Monday, March 18, 2013

Good Health Grows in Nature: Seeds to Sow

by Maria Noël Groves, Clinical Herbalist & Co-op Wellness Educator

In spite of a few last-season snowstorms, the itch for spring is on. We're dreamily eying the High Mowing Organic Seed rack in the Co-op's produce department, anticipating a summertime bounty of vegetables. But amidst those veggie and melon seed packets, you'll find some very useful culinary, medicinal, and ornamental herbs. I must admit, I am not one for growing plants from seed. Coddling plants is not something I do well. However, a few forgiving herbs like calendula don't seem to mind. For the rest, I tend to get my seedlings from local organic growers like Good Earth Farm, Snow Dragon Mountain Farm, or Red Fox Farm at the Co-op later in spring or at the NOFA-NH Herbal Network's Spring Herb and Garden Day (coming up in Concord on June 8). But, for those of you who like a good challenge, here are some of the most forgiving and useful herbs available on the Co-op's seed rack...

Calendula (Calendula officinalis)
Sunflower Family
This is one of our most ornamental garden herbs, and it’s also incredible multipurpose as food, medicine, and a topical remedy.
Medicinal Uses: Calendula is most famous as a skin care herb – when infused in water or oil and applied topically (as a poultice, bath, cream, salve...) it has a potent yet gentle soothing, healing effect. It’s the primary anti-itch and rash herb and can also be used for hemorrhoids, cuts and scrapes, dry skin, conjunctivitis, baby skin issues, and more. The flowers are almost equally famous as a pot herb, hence the name Pot Marigold. The orange-yellow hued blooms have 100 times the carotenoids of a sweet potato by weight! You can add the mild-tasting petals fresh like confetti to almost anything or a handful of the whole blooms (slightly bitter) to soups and tea. Feeding calendula to chickens makes their yolk brighter orange-yellow. Calendula is lesser known but also very useful as a tincture or tea to move the lymph and assist with detoxification. The sticky resin is responsible for calendula’s topical and medicinal properties; the color for the nutritive.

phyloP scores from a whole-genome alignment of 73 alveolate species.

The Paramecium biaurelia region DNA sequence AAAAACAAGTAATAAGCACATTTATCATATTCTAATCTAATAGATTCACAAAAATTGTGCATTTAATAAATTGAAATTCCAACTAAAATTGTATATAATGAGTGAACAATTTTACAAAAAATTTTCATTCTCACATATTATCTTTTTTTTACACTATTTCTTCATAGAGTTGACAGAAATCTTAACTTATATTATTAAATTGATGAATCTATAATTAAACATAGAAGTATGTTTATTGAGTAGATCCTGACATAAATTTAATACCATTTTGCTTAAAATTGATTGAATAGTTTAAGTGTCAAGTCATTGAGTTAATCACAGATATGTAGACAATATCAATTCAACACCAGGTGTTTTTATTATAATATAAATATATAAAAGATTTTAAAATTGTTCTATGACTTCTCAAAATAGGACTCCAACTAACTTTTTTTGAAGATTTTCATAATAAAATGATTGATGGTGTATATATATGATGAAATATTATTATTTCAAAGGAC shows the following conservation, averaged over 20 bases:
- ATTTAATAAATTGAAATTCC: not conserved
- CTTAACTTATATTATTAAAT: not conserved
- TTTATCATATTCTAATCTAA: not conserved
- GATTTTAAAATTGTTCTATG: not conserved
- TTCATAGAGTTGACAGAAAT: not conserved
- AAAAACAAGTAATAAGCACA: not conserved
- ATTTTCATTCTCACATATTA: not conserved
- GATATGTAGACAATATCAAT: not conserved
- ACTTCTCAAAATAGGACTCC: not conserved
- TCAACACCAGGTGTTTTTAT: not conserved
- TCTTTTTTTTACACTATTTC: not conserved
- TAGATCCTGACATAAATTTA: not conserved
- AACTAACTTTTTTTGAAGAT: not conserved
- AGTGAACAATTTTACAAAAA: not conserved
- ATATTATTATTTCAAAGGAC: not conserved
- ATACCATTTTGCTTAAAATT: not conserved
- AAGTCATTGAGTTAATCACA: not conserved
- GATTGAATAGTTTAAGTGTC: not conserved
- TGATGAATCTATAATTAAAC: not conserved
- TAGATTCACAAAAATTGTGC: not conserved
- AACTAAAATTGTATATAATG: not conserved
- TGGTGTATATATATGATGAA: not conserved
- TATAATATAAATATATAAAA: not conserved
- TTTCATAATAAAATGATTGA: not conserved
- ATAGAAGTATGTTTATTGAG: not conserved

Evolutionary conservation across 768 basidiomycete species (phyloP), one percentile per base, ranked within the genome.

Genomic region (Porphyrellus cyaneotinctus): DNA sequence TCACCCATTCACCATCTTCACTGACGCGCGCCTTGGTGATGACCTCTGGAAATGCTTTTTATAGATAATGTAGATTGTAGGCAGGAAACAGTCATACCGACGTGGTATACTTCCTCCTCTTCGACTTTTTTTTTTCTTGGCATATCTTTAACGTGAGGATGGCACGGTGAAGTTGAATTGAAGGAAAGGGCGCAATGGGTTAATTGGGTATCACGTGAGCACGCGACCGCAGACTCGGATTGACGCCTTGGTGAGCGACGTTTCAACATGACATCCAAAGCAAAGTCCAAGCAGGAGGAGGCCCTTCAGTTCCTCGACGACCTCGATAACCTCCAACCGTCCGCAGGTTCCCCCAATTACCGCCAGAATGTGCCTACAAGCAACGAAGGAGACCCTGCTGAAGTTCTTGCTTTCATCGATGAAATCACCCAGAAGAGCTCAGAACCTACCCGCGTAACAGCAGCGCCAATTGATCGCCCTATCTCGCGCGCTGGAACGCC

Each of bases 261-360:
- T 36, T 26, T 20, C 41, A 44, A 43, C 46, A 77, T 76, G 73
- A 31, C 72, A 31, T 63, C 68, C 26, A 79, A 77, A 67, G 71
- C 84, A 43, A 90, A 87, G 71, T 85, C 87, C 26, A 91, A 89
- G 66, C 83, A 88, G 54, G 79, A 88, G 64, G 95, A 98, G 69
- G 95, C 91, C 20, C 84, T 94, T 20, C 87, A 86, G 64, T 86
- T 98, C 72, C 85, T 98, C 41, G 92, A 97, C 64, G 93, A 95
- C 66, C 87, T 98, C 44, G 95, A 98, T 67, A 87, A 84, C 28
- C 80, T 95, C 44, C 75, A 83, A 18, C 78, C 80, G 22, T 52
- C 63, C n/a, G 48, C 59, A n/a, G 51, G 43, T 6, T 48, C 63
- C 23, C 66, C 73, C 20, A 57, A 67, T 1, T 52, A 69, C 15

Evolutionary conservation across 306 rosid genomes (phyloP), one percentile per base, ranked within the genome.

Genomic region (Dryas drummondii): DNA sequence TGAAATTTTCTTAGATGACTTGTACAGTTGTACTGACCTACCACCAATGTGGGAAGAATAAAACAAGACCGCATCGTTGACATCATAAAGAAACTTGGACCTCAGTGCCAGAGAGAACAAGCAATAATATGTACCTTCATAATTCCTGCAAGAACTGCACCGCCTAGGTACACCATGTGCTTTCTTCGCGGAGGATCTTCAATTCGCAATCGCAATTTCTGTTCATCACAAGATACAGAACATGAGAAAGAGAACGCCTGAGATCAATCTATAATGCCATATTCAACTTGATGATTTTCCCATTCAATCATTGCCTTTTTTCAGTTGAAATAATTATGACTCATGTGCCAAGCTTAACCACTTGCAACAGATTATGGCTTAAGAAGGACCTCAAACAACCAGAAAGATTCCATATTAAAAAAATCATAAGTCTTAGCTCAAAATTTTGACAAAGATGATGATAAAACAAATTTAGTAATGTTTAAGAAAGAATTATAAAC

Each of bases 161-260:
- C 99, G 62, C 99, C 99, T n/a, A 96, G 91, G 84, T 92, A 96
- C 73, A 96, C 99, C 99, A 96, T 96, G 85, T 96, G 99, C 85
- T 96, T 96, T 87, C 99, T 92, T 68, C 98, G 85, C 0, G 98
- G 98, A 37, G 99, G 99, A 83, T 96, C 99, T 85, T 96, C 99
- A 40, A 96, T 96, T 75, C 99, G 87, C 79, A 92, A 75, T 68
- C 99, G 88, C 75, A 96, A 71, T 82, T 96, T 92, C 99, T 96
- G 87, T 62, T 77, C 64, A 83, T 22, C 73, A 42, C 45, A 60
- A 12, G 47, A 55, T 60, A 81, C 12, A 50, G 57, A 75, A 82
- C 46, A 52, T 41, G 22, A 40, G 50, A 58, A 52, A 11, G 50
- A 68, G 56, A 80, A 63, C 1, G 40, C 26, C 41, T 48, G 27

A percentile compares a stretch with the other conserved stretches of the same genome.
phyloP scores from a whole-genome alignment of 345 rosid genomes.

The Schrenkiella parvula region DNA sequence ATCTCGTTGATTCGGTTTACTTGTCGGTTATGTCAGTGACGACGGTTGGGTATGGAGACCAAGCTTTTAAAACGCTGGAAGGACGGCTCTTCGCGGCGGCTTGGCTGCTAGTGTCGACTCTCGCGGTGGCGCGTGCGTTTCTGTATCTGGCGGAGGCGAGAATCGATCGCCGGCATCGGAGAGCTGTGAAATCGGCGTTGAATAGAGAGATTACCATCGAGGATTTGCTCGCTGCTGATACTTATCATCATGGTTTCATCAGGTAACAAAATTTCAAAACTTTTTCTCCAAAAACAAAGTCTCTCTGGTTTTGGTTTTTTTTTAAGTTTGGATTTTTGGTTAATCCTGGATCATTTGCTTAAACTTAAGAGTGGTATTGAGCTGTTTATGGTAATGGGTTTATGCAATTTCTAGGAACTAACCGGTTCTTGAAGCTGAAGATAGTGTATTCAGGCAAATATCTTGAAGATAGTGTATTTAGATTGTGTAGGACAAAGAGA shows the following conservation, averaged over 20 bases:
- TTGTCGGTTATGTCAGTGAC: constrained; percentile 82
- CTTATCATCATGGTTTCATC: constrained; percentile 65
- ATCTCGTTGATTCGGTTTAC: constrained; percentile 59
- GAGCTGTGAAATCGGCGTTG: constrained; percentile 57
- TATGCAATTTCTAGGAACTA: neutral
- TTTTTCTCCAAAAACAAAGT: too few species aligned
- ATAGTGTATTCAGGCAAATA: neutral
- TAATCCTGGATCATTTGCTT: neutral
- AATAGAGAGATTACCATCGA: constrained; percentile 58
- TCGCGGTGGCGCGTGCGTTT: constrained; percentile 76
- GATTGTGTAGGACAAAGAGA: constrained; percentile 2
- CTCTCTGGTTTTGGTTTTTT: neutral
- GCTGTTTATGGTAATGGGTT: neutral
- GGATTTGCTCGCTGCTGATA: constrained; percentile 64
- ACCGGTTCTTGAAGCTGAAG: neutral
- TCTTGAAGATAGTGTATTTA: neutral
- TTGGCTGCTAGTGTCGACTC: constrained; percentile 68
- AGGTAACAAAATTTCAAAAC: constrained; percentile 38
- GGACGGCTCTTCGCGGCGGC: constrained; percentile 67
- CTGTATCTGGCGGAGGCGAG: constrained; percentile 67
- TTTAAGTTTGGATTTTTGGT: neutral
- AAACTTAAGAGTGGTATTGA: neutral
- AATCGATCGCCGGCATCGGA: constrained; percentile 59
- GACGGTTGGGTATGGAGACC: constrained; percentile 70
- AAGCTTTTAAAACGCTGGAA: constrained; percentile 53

Growing Conditions: This annual will sometimes self seed (though it’s prone to mold that inhibits it) and is more often available as seed than seedling. Plant in spring or fall in good soil, full sun, with regular water. Clip the blossoms as needed – it simulates more growth, too. Happy calendula will bloom from June through November.
Tea Attributes: Vitamin-y and slightly bitter especially if using the middles of the flowers. Nice color for dry blends.
Try It As: Oil/salve/cream, bath/wash, soup, tea.

Holy Basil (Ocimum sanctum)
Mint Family
Conventional basil (O. basilicum) is a valued herbal plant, but I’m especially a fan of the purple-hued holy basil which has an aromatic, sweet taste and is revered in Ayurvedic medicine in India. It’s one of the few stress-relieving “adaptogens” that grows easily in the garden.